GAO was asked to review the refugee screening process. This report (1) describes what State and DHS data indicate about the characteristics and outcomes of USRAP applications, (2) analyzes the extent to which State and RSCs have policies and procedures on refugee case processing and State oversees RSC activities, (3) analyzes the extent to which USCIS has policies and procedures for adjudicating refugee applications, and (4) analyzes the extent to which State and USCIS have mechanisms in place to detect and prevent applicant fraud. GAO reviewed State and DHS policies, analyzed refugee processing data and reports, observed a nongeneralizable sample of refugee screening interviews in four countries in 2016 (selected based on application data and other factors), and interviewed State and DHS officials and RSC staff.
GAO recommends that State (1) develop outcome-based indicators to measure RSC performance and (2) monitor against these measures; USCIS (1) enhance training to temporary officers, (2) develop a plan to deploy additional officers with national security expertise, and (3) conduct regular quality assurance assessments; and State and DHS jointly conduct regular fraud risk assessments. State and DHS concurred with GAO's recommendations.
Recommendations for Executive Action
|Bureau of Population, Refugees and Migration||1. To better assess whether RSCs are meeting USRAP objectives, the Assistant Secretary of State for Population, Refugees, and Migration should develop outcome-based indicators, as required by State policy.|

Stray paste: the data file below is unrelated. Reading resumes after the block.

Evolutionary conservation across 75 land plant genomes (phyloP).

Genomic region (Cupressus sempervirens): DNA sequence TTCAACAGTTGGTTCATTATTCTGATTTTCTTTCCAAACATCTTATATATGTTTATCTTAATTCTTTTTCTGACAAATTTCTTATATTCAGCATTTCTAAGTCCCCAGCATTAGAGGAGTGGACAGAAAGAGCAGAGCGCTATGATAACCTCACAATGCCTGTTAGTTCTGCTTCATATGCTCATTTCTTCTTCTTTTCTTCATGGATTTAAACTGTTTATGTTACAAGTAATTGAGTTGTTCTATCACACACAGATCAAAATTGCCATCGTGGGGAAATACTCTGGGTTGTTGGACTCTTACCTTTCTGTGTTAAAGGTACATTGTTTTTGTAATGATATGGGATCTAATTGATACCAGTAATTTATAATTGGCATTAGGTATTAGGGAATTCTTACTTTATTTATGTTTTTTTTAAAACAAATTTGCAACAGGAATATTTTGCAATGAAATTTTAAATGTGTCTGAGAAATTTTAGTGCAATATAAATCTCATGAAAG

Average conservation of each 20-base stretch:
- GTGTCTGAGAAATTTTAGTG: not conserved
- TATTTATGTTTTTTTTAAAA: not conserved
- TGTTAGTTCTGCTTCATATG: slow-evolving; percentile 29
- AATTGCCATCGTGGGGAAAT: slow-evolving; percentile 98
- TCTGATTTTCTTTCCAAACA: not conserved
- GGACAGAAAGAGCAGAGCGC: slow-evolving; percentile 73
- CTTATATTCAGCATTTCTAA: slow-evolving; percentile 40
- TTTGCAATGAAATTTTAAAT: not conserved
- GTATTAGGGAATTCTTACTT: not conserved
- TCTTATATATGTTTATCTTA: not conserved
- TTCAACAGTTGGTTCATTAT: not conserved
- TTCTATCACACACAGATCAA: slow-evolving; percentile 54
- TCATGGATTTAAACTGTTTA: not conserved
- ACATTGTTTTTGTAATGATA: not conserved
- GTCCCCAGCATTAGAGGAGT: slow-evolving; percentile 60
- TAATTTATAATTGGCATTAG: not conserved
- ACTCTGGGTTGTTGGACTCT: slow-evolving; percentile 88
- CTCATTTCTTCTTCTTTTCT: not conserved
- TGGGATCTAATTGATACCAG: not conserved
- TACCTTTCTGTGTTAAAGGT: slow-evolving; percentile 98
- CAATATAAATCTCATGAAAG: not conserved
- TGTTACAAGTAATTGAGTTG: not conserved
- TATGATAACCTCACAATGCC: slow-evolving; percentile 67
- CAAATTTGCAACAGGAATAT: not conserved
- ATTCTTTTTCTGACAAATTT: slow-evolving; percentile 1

|Bureau of Population, Refugees and Migration||2. To better assess whether RSCs are meeting USRAP objectives, the Assistant Secretary of State for Population, Refugees, and Migration should monitor RSC performance against such indicators on a regular basis.|
|United States Citizenship and Immigration Services||3. To better ensure that USCIS officers effectively adjudicate applications for refugee status, the Director of USCIS should provide additional training, such as infield training, for any temporary officers who adjudicate refugee applications on future circuit rides.|
|United States Citizenship and Immigration Services||4. To better ensure that USCIS officers effectively adjudicate applications for refugee status, the Director of USCIS should develop and implement a plan to deploy officers with national security expertise on circuit rides.|
|United States Citizenship and Immigration Services||5. To better ensure that USCIS officers effectively adjudicate applications for refugee status, the Director of USCIS should conduct regular quality assurance assessments of refugee application adjudications across USCIS's Refugee Affairs Division and International Operations Division.|
|Department of Homeland Security||6. To provide reasonable assurance that USRAP applicant fraud prevention and detection controls are adequate and effectively implemented, the Secretaries of Homeland Security and State should conduct regular joint assessments of applicant fraud risk across USRAP.|
|Department of State||7. To provide reasonable assurance that USRAP applicant fraud prevention and detection controls are adequate and effectively implemented, the Secretaries of Homeland Security and State should conduct regular joint assessments of applicant fraud risk across USRAP.|